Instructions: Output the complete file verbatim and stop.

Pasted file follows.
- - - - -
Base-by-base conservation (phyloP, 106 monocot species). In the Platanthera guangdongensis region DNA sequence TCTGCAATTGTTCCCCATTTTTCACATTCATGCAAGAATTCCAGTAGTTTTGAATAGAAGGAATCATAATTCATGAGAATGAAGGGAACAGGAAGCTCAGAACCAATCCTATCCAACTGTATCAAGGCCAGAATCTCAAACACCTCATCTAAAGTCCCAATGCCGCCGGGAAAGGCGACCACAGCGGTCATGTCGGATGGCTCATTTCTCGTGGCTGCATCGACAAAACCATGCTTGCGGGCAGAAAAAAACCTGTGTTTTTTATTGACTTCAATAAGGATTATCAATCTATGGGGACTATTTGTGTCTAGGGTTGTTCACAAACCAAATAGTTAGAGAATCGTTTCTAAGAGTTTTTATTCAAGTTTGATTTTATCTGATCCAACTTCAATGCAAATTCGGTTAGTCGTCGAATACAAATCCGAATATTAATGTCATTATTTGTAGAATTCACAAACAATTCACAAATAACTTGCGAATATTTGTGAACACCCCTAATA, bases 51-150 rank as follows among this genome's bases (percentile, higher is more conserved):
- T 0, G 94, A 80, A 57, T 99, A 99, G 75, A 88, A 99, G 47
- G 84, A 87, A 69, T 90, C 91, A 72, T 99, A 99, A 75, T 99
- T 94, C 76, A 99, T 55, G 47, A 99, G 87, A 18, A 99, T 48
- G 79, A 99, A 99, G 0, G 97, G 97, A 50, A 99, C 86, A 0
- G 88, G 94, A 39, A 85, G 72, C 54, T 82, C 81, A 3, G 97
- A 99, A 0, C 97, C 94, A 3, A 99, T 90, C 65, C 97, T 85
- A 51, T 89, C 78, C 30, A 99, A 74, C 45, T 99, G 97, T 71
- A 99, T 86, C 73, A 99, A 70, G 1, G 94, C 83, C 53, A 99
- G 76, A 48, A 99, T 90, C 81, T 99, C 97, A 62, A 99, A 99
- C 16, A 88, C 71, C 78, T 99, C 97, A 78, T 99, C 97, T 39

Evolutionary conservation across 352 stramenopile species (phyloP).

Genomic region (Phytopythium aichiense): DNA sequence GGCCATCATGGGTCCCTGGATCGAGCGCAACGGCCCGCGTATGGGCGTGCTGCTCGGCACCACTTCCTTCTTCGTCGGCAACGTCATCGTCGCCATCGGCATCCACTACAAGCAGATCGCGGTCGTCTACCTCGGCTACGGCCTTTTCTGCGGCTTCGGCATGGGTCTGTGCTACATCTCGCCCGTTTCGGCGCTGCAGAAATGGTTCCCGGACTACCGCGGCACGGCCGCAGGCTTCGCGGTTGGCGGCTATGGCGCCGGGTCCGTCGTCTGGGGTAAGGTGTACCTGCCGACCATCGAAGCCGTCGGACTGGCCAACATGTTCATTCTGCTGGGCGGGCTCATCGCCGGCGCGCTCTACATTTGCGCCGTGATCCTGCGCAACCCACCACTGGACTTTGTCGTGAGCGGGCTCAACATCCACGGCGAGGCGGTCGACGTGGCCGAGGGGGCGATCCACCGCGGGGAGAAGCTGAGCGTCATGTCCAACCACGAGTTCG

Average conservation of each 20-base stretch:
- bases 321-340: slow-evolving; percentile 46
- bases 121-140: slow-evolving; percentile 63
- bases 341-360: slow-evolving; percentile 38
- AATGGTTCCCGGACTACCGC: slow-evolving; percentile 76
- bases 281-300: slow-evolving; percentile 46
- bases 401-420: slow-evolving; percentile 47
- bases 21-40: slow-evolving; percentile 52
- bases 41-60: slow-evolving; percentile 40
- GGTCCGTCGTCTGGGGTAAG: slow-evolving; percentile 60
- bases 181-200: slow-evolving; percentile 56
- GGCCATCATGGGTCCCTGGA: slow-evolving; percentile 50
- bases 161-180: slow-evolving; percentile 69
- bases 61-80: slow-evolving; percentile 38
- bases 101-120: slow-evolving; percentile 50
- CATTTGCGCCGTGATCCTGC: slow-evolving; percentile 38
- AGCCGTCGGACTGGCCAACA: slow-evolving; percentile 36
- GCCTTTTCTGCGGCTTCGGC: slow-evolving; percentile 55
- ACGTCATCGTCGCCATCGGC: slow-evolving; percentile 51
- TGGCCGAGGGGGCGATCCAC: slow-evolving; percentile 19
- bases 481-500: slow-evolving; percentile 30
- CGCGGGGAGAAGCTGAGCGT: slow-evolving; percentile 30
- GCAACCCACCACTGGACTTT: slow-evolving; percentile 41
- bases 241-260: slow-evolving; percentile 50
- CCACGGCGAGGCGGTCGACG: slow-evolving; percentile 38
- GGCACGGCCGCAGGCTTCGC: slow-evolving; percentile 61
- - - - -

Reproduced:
Base-by-base conservation (phyloP, 106 monocot species). In the Platanthera guangdongensis region DNA sequence TCTGCAATTGTTCCCCATTTTTCACATTCATGCAAGAATTCCAGTAGTTTTGAATAGAAGGAATCATAATTCATGAGAATGAAGGGAACAGGAAGCTCAGAACCAATCCTATCCAACTGTATCAAGGCCAGAATCTCAAACACCTCATCTAAAGTCCCAATGCCGCCGGGAAAGGCGACCACAGCGGTCATGTCGGATGGCTCATTTCTCGTGGCTGCATCGACAAAACCATGCTTGCGGGCAGAAAAAAACCTGTGTTTTTTATTGACTTCAATAAGGATTATCAATCTATGGGGACTATTTGTGTCTAGGGTTGTTCACAAACCAAATAGTTAGAGAATCGTTTCTAAGAGTTTTTATTCAAGTTTGATTTTATCTGATCCAACTTCAATGCAAATTCGGTTAGTCGTCGAATACAAATCCGAATATTAATGTCATTATTTGTAGAATTCACAAACAATTCACAAATAACTTGCGAATATTTGTGAACACCCCTAATA, bases 51-150 rank as follows among this genome's bases (percentile, higher is more conserved):
- T 0, G 94, A 80, A 57, T 99, A 99, G 75, A 88, A 99, G 47
- G 84, A 87, A 69, T 90, C 91, A 72, T 99, A 99, A 75, T 99
- T 94, C 76, A 99, T 55, G 47, A 99, G 87, A 18, A 99, T 48
- G 79, A 99, A 99, G 0, G 97, G 97, A 50, A 99, C 86, A 0
- G 88, G 94, A 39, A 85, G 72, C 54, T 82, C 81, A 3, G 97
- A 99, A 0, C 97, C 94, A 3, A 99, T 90, C 65, C 97, T 85
- A 51, T 89, C 78, C 30, A 99, A 74, C 45, T 99, G 97, T 71
- A 99, T 86, C 73, A 99, A 70, G 1, G 94, C 83, C 53, A 99
- G 76, A 48, A 99, T 90, C 81, T 99, C 97, A 62, A 99, A 99
- C 16, A 88, C 71, C 78, T 99, C 97, A 78, T 99, C 97, T 39

Evolutionary conservation across 352 stramenopile species (phyloP).

Genomic region (Phytopythium aichiense): DNA sequence GGCCATCATGGGTCCCTGGATCGAGCGCAACGGCCCGCGTATGGGCGTGCTGCTCGGCACCACTTCCTTCTTCGTCGGCAACGTCATCGTCGCCATCGGCATCCACTACAAGCAGATCGCGGTCGTCTACCTCGGCTACGGCCTTTTCTGCGGCTTCGGCATGGGTCTGTGCTACATCTCGCCCGTTTCGGCGCTGCAGAAATGGTTCCCGGACTACCGCGGCACGGCCGCAGGCTTCGCGGTTGGCGGCTATGGCGCCGGGTCCGTCGTCTGGGGTAAGGTGTACCTGCCGACCATCGAAGCCGTCGGACTGGCCAACATGTTCATTCTGCTGGGCGGGCTCATCGCCGGCGCGCTCTACATTTGCGCCGTGATCCTGCGCAACCCACCACTGGACTTTGTCGTGAGCGGGCTCAACATCCACGGCGAGGCGGTCGACGTGGCCGAGGGGGCGATCCACCGCGGGGAGAAGCTGAGCGTCATGTCCAACCACGAGTTCG

Average conservation of each 20-base stretch:
- bases 321-340: slow-evolving; percentile 46
- bases 121-140: slow-evolving; percentile 63
- bases 341-360: slow-evolving; percentile 38
- AATGGTTCCCGGACTACCGC: slow-evolving; percentile 76
- bases 281-300: slow-evolving; percentile 46
- bases 401-420: slow-evolving; percentile 47
- bases 21-40: slow-evolving; percentile 52
- bases 41-60: slow-evolving; percentile 40
- GGTCCGTCGTCTGGGGTAAG: slow-evolving; percentile 60
- bases 181-200: slow-evolving; percentile 56
- GGCCATCATGGGTCCCTGGA: slow-evolving; percentile 50
- bases 161-180: slow-evolving; percentile 69
- bases 61-80: slow-evolving; percentile 38
- bases 101-120: slow-evolving; percentile 50
- CATTTGCGCCGTGATCCTGC: slow-evolving; percentile 38
- AGCCGTCGGACTGGCCAACA: slow-evolving; percentile 36
- GCCTTTTCTGCGGCTTCGGC: slow-evolving; percentile 55
- ACGTCATCGTCGCCATCGGC: slow-evolving; percentile 51
- TGGCCGAGGGGGCGATCCAC: slow-evolving; percentile 19
- bases 481-500: slow-evolving; percentile 30
- CGCGGGGAGAAGCTGAGCGT: slow-evolving; percentile 30
- GCAACCCACCACTGGACTTT: slow-evolving; percentile 41
- bases 241-260: slow-evolving; percentile 50
- CCACGGCGAGGCGGTCGACG: slow-evolving; percentile 38
- GGCACGGCCGCAGGCTTCGC: slow-evolving; percentile 61